Could Electronics Ban Spread To U.S. Domestic Flights?

by Richard D'Ambrosio
Could Electronics Ban Spread To U.S. Domestic Flights?

Photo: Molivolo

It seems almost unthinkable: a flight from New York to Boston where you cannot carry on your laptop. But Frances Townsend, former assistant to the president for Homeland Security and Counterterrorism, offered up the possibility at a travel security summit last week.

While speaking at the U.S Travel Association (USTA) event about how Etihad Airways complied quickly to the United States imposed electronics ban by providing travelers with laptops in flight, she asked the industry to consider how it would adapt to passenger needs if the ban were expanded to more flights.

Currently, the U.S. rule applies to outbound flights from 10 international airports in the Middle East. A similar, though slightly different ban, applies to U.K. flights, and Canada recently announced it is tightening security for Canada-bound flights as well.

“What if that happens to U.S. domestic flights?” Townshend asked. “I don’t think that is out of the question. Threats morph over time. Terrorists respond. They reverse-engineer. If that same laptop checked into the belly of an international flight is put in the body of the domestic connection, that’s a threat.”

American Society of Travel Agents senior vice president of government and public affairs Eben Peck agrees with Townshend. “There is a very real chance that the ban on in-cabin electronics on certain inbound flights could be expanded,” he told TMR. “[DHS] Secretary Kelly said as much during an April 5 Senate hearing on border security.”

In fact, Kelly said at that hearing, the effects of the electronics ban are already being felt in the United States, with enhanced screening on international flights. Like others, ASTA is concerned about the balance the country needs to strike between legitimate threats and burdens on the travel industry that could impede travel – or scare away travelers outright.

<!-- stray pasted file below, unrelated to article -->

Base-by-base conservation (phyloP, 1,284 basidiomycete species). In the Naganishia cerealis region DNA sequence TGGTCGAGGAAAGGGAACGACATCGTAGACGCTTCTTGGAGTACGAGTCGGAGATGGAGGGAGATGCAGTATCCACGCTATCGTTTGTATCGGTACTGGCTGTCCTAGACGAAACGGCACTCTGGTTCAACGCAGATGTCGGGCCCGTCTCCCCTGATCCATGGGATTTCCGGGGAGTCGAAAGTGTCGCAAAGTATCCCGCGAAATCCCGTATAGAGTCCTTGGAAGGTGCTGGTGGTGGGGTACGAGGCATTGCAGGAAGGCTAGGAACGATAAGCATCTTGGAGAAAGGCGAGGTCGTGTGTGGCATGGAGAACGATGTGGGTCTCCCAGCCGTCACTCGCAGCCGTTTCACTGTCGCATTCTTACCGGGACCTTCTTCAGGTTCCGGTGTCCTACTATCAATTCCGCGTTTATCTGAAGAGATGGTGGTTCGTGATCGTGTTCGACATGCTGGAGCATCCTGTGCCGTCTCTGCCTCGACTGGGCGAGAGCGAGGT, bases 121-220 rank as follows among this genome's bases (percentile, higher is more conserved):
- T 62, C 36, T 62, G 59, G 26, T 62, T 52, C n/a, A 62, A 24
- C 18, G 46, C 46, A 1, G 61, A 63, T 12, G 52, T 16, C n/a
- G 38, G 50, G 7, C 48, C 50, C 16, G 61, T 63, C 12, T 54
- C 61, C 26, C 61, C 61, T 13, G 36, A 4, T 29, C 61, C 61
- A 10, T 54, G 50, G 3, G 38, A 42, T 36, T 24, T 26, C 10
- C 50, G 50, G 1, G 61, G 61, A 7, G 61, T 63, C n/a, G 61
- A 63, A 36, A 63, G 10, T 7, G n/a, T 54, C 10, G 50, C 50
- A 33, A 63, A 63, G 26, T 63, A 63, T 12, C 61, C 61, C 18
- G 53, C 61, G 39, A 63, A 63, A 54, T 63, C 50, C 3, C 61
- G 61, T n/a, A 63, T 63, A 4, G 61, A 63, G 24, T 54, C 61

“While security is and must always be paramount when it comes to air travel, our members have raised a number of questions about the existing ban and its potential for disruption to business and leisure travelers, issues related to checking expensive electronics while traveling overseas and the possibility that it may spread to additional airports/carriers,” Peck said.

On March 31, ASTA sent a letter to Secretary Kelly asking a series of questions about the existing ban, including how long it will be in effect, the differences between the U.S. and the U.K. bans, the risk associated with checking lithium ion batteries, and other issues.

Threats are morphing constantly
CNN also reported in March that terrorists are developing new bombs that could be hidden in laptops to evade airport security screening.

Townshend suggested that the travel industry think differently, and move the “protective barrier” further away from airports and aircraft. She recommended, for example, that manufacturers of electronic devices sit down with agencies like the DHS to find ways to engineer electronics to reduce the risk of their being used for terror.

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